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Practicing Yoga on Vacation

Hi friends welcome to March! Dave and I went on a quick getaway to Costa Rica last month, and I’m still dreaming of beaches, rainforests, and sloths (they are so cute in real life, and we even got to see a mama sloth hanging with her baby!) The trip was exactly what I needed to relax after a stressful January – good food, good company, no to-do list, no crying babies! Ironically enough, I also practiced more yoga than I had in months during our short time abroad….without doing a single down-dog. Here’s how:


I disconnected. One of the habits I’ve been least successful in kicking has been my attachment to my phone. I know I check it more often than necessary, and definitely waste precious time looking through stuff that really adds no value to my life! On vacation, I set my phone on airplane mode and only used it to check in on the kiddos once/night. I was also really mindful about using my phone to take pictures. Whereas in the past I’d normally whip out my camera the second I saw something beautiful, I really tried to just observe and appreciate what was in front of me and embed the memory in my own mind vs. capturing it in a photo. I recently watched an interesting Ted Talk on this – check it out here.
I was really present. It can be tempting to plan out our days and schedule activities on vacation so we don’t miss out on what we’re supposed to see and do there. But full itineraries often leave us little time to really savor our experiences. During this trip, Dave and I took it really easy. We made no plans and simply let the days unfold moment by moment. We ate when we felt like it, rested when we felt like it, and went on adventures when we felt like it. And because we had no idea what was next on our agendas, we were able to commit fully to each activity. 
I embraced my body. One of the things I was most anxious about before our trip was how I’d feel about being in a bathing suit for the first time since having Matias. Yes, I know I’m skinny, but my body doesn’t look like it used to before I had my boys. It’s not bad, it’s just different, and different is not always easy to accept. Once we got to Costa Rica, however, I made a conscious effort to embrace my body and not get caught up in comparing myself to other women on the beach. I shifted the focus away from what my body looked like to how my body felt, and was able to really enjoy being in my on skin.
 I was grateful. Every morning in Costa Rica, after my first cup of delicious coffee, I meditated outside for 15 min. Starting my days with a few moments of grounding breath and stillness made such a big difference in the way I experienced the following 12 hours – which were filled with more gratitude and way less complaining! In the past, I’ve fallen into the trap of comparing vacation-life to real-life, and the latter has always come up short. This time, Dave and I spent more time chatting about how awesome our life at home is than lamenting that we’d have to get back to it eventually.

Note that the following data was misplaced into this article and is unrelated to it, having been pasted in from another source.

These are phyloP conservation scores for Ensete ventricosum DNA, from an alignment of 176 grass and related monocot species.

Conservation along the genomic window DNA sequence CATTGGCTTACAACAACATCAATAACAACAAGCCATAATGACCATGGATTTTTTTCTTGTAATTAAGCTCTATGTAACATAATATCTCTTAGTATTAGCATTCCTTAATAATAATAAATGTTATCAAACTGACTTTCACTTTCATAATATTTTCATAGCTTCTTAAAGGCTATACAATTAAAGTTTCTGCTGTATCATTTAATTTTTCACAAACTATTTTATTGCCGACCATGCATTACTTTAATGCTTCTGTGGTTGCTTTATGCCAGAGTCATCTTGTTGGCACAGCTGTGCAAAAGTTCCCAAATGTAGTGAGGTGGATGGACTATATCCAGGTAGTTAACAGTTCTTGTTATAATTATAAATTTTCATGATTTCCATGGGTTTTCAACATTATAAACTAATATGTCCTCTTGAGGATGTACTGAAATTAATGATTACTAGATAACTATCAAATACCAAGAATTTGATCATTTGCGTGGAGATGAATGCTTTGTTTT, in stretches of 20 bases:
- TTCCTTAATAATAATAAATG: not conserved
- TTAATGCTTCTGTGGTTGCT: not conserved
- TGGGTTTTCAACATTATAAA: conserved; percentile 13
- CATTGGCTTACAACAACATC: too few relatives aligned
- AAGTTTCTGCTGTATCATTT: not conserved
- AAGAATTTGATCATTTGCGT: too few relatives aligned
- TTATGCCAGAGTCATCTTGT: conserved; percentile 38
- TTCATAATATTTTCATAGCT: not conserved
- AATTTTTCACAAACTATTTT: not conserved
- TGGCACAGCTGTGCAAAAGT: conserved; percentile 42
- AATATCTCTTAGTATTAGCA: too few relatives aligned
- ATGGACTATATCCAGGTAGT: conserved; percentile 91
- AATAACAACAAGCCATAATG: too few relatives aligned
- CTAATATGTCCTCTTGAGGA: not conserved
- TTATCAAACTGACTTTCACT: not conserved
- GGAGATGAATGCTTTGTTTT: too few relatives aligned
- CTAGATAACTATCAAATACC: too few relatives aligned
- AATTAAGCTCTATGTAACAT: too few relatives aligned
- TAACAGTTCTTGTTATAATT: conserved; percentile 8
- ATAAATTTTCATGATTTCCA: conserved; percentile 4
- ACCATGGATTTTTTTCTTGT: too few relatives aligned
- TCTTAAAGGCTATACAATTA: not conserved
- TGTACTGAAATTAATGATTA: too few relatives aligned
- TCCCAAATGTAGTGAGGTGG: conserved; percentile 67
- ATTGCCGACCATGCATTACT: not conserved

I danced. I don’t mean this in some metaphorical way. Dave decided to play my Latin Favorites playlist on Spotify one of the nights we were hanging out on our balcony…and 2 songs in I was out of my chair singing out loud, salsa-stepping and booty-shaking like it was my job. I have always loved to dance, but I’ve found fewer and fewer opportunities to do it as I’ve grown up. Letting my inner Shakira come out full-force that evening made everything that followed more colorful, joyful, and fun.

We’ve all done it: taken the cute yoga pose pic in front of the ocean or a beautiful landmark to share on social media. We’re yogis, so we do #yogaeverydamnday and we’re proud to show it, right? What I’ve learned over the 10 + years I have been at this, however, is that truly practicing yoga is a lot harder than getting into crow pose on a rock or a handstand on a beach. If you’re so focused on getting the right shot that you miss out on noticing every last detail on that rock or beach, then you’re not practicing yoga. If you take the photo and spend the next 30 min criticizing how you look in it, then you’re not practicing yoga. If you’re so dead-set on getting your asana in that you miss out on a spontaneous opportunity, or sticking to your kale-and-avocado-only diet that you miss out on trying local flavors…..then you’re not practicing yoga.

Asana is only one of the 8 limbs of yoga according to Patanjali’s Yoga Sutras. Our physical practice is important as an access point to our inner bodies, but perfecting asana should not be our end goal. Wether it’s on vacation or on I-610 traffic, we’re truly practicing yoga when we are able to let go of our attachments (to our phones, expectations, and appearances) and connect with the present moment fully, as it is.


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